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Today we are excited to have Laura Savage as the guest blogger for our How I Innovate series.  Laura works in Dhaka, Bangladesh as Education Specialist.  Her remarks on how she innovates follow.  

I work in different countries that receive aid to support the development of their education systems, towards the goal of achieving a quality education for all. But what constitutes quality, how to reach those who do not enroll or stay in school, and what ‘education’ means are just some of the questions that I am always asking. There are also big questions about the role, purpose and impacts of foreign aid; about international relations; and how global trends frame what we do. There are smaller but no less important questions about appropriate strategies to meet local education; to make sure aid is spent efficiently; and to understand how domestic politics shape our daily tasks. For me, asking questions is the basis of innovation.

I am constantly looking for innovation, to the point of frustration with those structures that confine not only our practice but our thinking.  Innovation is not easy. To have that bright spark, you need to know so much about the issues. what works well, what doesn’t and why. On top of that you need to understand the power dynamics and politics that shape the issues. All the theory in the world can collapse if you don’t appreciate the context in which you apply it. Even then with all that knowledge and insight, you can’t innovate unless you are open-minded, creative and willing to take a risk or two.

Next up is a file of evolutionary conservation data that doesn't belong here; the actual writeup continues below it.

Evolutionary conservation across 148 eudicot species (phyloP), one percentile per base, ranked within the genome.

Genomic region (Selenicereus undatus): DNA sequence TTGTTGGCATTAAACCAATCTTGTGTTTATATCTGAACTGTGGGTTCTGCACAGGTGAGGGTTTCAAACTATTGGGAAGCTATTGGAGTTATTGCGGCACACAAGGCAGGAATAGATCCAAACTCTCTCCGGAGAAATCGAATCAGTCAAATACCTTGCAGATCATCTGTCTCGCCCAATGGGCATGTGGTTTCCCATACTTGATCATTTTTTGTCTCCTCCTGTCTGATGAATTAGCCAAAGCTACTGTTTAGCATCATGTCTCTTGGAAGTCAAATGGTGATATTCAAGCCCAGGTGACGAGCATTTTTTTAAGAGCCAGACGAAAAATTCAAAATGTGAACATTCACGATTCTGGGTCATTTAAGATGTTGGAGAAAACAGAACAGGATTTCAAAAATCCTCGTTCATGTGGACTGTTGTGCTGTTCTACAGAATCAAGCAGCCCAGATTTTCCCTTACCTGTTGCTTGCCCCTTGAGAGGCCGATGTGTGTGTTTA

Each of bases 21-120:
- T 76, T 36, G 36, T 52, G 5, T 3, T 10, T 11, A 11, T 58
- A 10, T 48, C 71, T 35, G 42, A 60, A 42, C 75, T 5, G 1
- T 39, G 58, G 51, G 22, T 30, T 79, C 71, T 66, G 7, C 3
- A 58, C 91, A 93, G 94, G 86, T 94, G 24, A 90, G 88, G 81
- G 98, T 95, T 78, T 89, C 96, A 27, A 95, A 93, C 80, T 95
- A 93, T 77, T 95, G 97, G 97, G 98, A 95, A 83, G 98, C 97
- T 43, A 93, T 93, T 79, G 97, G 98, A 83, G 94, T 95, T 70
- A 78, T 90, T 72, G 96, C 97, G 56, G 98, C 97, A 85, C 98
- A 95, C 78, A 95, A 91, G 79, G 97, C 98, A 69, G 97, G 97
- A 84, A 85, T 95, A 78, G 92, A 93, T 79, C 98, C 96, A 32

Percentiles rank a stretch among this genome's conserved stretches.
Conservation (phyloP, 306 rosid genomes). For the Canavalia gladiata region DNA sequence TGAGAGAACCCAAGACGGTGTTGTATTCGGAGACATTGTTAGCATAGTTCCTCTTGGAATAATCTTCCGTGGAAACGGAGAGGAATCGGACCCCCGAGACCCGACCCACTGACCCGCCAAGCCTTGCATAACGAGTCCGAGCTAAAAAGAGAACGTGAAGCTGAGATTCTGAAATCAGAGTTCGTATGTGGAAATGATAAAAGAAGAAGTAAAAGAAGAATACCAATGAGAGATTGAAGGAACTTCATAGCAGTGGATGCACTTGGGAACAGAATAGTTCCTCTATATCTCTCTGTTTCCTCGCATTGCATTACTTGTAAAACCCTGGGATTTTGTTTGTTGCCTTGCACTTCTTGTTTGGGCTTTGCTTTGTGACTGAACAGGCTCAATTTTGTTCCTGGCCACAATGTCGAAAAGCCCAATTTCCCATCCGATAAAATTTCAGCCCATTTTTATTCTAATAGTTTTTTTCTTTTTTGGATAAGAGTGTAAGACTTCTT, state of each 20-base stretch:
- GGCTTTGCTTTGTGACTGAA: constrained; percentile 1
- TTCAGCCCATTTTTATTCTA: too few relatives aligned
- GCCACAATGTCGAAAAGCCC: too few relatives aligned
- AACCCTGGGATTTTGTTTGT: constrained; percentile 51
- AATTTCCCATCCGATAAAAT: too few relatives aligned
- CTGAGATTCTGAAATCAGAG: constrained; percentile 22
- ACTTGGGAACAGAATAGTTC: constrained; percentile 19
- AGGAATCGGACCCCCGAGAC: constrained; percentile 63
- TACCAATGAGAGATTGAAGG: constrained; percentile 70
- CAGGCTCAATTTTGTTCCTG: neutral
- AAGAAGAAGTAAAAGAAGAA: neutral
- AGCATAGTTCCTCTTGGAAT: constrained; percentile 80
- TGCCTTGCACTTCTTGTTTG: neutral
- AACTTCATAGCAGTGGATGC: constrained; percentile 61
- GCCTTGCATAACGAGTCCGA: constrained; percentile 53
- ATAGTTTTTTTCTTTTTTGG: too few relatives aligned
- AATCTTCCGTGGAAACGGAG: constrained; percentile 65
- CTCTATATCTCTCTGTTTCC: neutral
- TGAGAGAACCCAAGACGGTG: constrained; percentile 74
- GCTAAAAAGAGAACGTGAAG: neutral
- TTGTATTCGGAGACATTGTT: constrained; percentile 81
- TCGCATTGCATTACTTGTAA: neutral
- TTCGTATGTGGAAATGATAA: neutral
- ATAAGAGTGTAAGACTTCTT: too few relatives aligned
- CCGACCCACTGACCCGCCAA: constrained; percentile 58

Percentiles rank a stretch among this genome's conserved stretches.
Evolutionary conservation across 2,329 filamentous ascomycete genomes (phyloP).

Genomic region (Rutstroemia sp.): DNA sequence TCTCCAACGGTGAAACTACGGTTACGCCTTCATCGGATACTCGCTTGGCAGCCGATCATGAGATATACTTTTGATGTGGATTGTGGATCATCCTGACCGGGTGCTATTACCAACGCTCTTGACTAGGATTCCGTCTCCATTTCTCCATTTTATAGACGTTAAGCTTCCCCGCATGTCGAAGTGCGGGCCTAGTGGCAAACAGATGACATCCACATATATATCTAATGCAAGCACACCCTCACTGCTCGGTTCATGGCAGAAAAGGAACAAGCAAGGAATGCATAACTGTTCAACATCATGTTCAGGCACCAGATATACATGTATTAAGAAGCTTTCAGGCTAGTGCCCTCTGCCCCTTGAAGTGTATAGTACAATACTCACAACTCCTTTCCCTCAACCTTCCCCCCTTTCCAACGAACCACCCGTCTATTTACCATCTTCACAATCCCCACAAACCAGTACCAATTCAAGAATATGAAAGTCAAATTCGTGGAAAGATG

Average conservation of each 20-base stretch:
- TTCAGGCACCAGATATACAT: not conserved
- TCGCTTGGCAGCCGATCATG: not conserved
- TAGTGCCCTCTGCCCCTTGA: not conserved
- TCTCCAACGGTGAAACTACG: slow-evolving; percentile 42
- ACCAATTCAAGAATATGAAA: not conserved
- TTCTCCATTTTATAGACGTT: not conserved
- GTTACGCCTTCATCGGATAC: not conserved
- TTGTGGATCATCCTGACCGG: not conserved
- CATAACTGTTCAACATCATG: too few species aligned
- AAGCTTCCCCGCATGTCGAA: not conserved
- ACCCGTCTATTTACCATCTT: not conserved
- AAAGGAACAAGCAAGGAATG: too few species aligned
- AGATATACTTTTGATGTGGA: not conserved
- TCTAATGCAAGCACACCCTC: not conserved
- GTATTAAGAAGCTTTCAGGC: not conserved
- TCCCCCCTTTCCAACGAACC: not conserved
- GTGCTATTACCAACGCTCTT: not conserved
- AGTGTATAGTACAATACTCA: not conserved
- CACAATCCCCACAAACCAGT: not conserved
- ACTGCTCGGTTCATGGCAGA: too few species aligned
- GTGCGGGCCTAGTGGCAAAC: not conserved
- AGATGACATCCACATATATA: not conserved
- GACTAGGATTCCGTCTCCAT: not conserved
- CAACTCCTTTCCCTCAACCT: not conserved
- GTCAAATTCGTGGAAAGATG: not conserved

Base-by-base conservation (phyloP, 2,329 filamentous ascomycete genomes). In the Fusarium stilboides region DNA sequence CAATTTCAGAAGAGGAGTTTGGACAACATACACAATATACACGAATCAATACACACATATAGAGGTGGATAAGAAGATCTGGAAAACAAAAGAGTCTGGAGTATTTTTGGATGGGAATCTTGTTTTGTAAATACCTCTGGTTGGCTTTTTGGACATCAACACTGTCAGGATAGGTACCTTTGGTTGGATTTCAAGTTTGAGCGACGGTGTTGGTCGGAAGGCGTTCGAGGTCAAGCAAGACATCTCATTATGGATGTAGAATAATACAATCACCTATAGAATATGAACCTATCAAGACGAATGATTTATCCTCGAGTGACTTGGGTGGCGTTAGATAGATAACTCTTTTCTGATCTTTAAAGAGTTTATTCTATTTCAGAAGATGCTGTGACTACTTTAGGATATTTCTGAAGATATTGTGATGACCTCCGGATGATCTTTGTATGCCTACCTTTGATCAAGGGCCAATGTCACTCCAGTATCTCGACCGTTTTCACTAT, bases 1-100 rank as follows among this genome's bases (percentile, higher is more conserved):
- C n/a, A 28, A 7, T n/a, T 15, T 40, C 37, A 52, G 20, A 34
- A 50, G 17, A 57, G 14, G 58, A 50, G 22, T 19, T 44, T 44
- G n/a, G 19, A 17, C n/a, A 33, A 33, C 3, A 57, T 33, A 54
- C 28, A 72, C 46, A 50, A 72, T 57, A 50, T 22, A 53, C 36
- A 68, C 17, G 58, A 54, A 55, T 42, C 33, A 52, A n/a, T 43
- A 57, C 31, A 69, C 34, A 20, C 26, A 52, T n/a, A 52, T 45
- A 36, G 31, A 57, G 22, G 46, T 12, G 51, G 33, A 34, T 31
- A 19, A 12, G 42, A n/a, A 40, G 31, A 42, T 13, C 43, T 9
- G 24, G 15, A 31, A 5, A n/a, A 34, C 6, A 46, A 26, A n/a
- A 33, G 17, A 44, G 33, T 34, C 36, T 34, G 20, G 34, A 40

What I’ve learned is that innovation also requires teamwork. Whether it’s bouncing ideas off each other or bringing people on the journey with you to make it happen, innovation is not a solitary task. Ideas germinate and explode when the right people interact at the right time, and when enough people come on board to make it happen. This is easier said than done. It’s all too easy to fall into the daily grind. In recent years there has been a wave of awareness within the international aid industry that we – as aid practitioners – need to be better at reflecting upon what we are doing and digging deeper to use our collective knowledge to work out how we can do it better. I agree with this – so much so that I developed my PhD thesis on the idea. Facilitating this process of reflection and understanding between government officials and development partners is a big part of what I do.

How do I try to innovate? I keep a notebook with me at all times, even on my bedside table. I find scribbling ideas down with pen on paper allows immediacy, fluidity and creativity. Write down your idea and let your hand continue to write about it for five minutes. See what happens, and then tell someone about it.

Good advice!  Thank you Laura.  

As we are preparing our students to tackle the type of issues Laura works on, how can we help them develop the tools of reflection, collaboration, and questioning?